Poets have always written about spring, and no surprise—even in our cynical world, spring inspires a sense of wonder, a sense of hope and possibilities. Here are extracts from some of my favorite spring poems. They are linked to their full versions (and in the case of the Middle English ones, the translations). Don't miss out on the beautiful song audio file for the first!
Lenten ys come with love to toune,
With blosmen & with briddes roune,
That al this blisse bryngeth;
Dayes eyes in this dales,
Notes suete of nyhtegales;
Uch foul song singeth....
—Anonymous Medieval Lyric (c1310)
Whan that Aprille with his showres sote
The droght of Marche had perced to the rote...
And smale fowles maken melodye....
—Chaucer, General Prologue,
Canterbury Tales (late 14th c.)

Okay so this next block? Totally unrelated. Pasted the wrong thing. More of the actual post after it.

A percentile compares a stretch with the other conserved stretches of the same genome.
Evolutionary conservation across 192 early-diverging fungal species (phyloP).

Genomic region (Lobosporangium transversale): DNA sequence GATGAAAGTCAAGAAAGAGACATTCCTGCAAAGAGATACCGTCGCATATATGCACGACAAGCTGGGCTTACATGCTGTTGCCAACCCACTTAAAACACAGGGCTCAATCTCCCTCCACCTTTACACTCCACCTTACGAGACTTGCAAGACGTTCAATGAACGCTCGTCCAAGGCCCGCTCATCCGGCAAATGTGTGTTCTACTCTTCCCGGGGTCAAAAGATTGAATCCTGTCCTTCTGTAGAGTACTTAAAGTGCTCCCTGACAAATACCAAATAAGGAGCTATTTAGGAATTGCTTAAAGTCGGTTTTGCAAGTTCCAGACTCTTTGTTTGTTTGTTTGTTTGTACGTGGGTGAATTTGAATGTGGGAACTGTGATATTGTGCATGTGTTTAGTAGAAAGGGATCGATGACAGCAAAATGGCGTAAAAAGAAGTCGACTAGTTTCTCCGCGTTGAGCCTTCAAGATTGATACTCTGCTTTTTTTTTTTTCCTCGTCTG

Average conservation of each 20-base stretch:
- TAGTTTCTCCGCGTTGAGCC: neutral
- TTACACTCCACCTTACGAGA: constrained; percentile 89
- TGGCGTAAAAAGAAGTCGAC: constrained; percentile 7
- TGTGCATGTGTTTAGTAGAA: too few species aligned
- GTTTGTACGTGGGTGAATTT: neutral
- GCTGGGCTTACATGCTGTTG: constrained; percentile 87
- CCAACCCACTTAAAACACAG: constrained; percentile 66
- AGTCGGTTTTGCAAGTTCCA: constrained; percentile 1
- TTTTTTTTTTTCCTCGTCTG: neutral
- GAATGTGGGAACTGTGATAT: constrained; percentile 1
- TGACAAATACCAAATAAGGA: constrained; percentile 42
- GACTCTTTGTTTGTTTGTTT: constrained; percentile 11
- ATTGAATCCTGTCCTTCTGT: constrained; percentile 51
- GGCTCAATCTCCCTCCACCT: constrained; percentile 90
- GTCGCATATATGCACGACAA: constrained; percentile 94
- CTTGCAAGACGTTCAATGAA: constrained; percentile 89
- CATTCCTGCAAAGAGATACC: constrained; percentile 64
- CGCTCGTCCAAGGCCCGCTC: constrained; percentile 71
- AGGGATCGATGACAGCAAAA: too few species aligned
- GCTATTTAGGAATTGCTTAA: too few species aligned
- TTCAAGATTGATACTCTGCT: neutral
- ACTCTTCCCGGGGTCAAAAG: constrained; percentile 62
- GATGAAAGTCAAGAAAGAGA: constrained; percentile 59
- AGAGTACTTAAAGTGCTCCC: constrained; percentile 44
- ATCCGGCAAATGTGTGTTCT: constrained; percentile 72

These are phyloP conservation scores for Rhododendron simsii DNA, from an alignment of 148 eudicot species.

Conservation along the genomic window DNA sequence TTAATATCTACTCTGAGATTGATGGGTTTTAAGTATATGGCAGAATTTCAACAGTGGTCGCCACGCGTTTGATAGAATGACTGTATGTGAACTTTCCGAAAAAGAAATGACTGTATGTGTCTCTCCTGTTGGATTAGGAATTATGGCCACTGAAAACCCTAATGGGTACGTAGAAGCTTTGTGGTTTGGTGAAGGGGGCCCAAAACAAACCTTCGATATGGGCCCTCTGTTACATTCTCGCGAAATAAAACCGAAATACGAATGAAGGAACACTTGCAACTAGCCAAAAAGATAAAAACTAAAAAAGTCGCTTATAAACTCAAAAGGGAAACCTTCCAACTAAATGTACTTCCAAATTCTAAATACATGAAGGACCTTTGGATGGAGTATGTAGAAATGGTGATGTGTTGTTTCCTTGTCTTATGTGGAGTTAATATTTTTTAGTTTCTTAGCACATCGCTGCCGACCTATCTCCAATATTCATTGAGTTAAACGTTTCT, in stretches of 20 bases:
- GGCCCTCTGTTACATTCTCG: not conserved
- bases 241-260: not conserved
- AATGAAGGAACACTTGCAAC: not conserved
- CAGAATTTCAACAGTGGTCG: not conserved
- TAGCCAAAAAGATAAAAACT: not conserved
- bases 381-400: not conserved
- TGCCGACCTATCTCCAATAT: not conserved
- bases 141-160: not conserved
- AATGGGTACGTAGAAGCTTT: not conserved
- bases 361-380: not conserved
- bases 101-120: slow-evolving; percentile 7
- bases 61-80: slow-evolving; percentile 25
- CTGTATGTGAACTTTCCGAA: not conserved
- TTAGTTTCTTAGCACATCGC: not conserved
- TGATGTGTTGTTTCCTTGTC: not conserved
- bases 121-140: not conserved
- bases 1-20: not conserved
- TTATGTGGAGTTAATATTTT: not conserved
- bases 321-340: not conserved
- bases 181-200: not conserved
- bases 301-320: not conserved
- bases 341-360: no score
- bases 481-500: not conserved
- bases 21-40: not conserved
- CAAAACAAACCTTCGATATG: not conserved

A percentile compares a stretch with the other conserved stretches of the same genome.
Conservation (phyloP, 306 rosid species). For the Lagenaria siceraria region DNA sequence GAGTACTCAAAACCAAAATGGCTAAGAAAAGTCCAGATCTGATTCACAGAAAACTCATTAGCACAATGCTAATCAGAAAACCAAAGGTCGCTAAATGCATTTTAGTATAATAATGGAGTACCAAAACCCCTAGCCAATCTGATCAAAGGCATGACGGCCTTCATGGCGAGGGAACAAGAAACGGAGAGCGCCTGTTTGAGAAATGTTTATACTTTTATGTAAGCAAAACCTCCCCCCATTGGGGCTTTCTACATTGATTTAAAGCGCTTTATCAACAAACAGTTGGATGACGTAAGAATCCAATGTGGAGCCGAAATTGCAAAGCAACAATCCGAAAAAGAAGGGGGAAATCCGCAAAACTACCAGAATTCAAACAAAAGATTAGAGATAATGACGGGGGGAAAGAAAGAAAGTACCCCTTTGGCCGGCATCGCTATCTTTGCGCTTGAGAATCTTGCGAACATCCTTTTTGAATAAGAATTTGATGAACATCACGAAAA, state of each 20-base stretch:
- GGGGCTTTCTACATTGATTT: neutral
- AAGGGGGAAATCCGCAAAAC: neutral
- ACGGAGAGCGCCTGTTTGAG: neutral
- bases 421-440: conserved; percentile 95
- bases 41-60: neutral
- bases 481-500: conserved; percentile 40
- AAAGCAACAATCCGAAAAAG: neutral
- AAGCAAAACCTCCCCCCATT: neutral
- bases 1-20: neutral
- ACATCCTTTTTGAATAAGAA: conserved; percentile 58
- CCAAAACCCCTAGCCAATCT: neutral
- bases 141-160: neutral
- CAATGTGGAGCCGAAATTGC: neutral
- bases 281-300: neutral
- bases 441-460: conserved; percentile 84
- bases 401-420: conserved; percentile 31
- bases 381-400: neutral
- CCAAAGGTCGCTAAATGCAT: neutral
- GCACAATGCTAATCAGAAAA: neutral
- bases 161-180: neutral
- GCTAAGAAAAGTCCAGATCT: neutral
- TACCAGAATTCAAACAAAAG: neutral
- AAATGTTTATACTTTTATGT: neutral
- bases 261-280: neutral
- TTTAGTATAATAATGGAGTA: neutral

Spring, the sweet Spring, is the year's pleasant king;
Then blooms each thing, then maids dance in a ring,
Cold doth not sting, the pretty birds do sing,
Cuckoo, jug, jug, pu-we, to-witta-woo!
—Thomas Nashe, Spring (c1590)
May never was the month of love,
For May is full of flowers;
But rather April, wet by kind,
For love is full of showers.
—Robert Southwell, Love's Servile Lot (late 16th c.)
How could it be so fair, and you away?
How could the Trees be beauteous, Flowers so gay?...
When e'er then you come hither, that shall be
The time, which this to others is, to Me.
—Abraham Cowley, Spring (1647)
April is the cruellest month, breeding
Lilacs out of the dead land, mixing
Memory and desire, stirring
Dull roots with spring rain.
—T. S. Eliot, Waste Land (1922)
NB: The MS image in this post ©British Library. In the U.S., under U.S. copyright law,
it is Public Domain and is used under a Creative Commons license.